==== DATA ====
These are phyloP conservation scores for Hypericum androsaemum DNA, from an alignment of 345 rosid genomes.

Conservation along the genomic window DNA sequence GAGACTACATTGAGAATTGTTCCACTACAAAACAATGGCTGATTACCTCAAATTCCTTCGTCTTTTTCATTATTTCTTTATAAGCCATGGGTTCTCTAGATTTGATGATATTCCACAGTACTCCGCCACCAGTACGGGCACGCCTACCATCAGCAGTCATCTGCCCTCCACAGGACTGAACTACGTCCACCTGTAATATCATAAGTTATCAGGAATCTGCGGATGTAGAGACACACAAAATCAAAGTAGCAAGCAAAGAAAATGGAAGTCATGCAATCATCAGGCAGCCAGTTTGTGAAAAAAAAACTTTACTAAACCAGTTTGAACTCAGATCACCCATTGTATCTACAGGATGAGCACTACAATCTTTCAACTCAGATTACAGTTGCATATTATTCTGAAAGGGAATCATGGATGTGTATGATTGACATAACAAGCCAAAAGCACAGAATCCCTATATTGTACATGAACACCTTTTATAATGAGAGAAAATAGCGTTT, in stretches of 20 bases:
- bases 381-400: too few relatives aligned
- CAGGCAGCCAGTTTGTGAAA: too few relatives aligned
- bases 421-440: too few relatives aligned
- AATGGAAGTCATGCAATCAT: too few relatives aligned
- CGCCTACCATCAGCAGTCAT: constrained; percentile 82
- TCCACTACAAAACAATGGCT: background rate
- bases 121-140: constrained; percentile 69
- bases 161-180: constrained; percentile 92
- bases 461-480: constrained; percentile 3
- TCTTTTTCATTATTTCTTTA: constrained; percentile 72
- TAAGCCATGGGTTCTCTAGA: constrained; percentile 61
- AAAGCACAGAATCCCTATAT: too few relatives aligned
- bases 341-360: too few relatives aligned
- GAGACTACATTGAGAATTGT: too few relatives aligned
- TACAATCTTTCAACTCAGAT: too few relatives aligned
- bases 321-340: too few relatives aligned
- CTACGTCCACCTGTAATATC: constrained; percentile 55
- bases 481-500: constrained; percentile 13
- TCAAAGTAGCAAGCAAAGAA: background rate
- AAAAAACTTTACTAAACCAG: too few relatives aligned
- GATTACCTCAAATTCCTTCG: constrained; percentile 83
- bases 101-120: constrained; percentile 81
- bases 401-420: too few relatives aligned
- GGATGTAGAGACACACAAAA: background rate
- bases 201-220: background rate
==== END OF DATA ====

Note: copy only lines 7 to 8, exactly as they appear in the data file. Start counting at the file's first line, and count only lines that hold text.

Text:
- CGCCTACCATCAGCAGTCAT: constrained; percentile 82
- TCCACTACAAAACAATGGCT: background rate